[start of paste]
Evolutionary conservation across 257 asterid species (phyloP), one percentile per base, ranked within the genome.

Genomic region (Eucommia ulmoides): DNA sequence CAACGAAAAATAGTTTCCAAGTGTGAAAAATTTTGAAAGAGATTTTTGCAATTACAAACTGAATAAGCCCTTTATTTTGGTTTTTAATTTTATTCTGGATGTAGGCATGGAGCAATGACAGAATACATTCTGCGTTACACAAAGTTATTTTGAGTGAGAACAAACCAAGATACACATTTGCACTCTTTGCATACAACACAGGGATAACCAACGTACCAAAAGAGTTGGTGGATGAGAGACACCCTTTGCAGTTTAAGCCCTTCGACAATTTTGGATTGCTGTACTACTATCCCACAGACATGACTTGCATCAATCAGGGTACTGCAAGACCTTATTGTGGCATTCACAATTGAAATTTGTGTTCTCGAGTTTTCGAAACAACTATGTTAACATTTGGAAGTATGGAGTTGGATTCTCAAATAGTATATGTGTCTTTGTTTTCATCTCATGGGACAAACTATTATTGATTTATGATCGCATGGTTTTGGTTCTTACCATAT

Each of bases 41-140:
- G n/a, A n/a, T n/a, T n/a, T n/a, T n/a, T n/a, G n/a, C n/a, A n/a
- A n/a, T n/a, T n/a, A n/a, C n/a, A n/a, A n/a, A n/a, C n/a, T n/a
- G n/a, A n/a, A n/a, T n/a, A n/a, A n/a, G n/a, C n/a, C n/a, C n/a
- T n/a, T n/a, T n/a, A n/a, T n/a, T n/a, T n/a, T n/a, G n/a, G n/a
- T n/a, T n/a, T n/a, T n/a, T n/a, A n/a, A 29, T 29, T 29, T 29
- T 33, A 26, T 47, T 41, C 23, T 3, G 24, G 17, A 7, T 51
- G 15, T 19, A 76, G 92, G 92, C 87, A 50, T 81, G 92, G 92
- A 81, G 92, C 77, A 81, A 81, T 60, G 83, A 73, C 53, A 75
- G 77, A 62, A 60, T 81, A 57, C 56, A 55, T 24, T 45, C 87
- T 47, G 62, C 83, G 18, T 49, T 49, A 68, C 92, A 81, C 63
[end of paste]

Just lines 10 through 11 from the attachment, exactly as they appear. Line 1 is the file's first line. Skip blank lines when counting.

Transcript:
- G 15, T 19, A 76, G 92, G 92, C 87, A 50, T 81, G 92, G 92
- A 81, G 92, C 77, A 81, A 81, T 60, G 83, A 73, C 53, A 75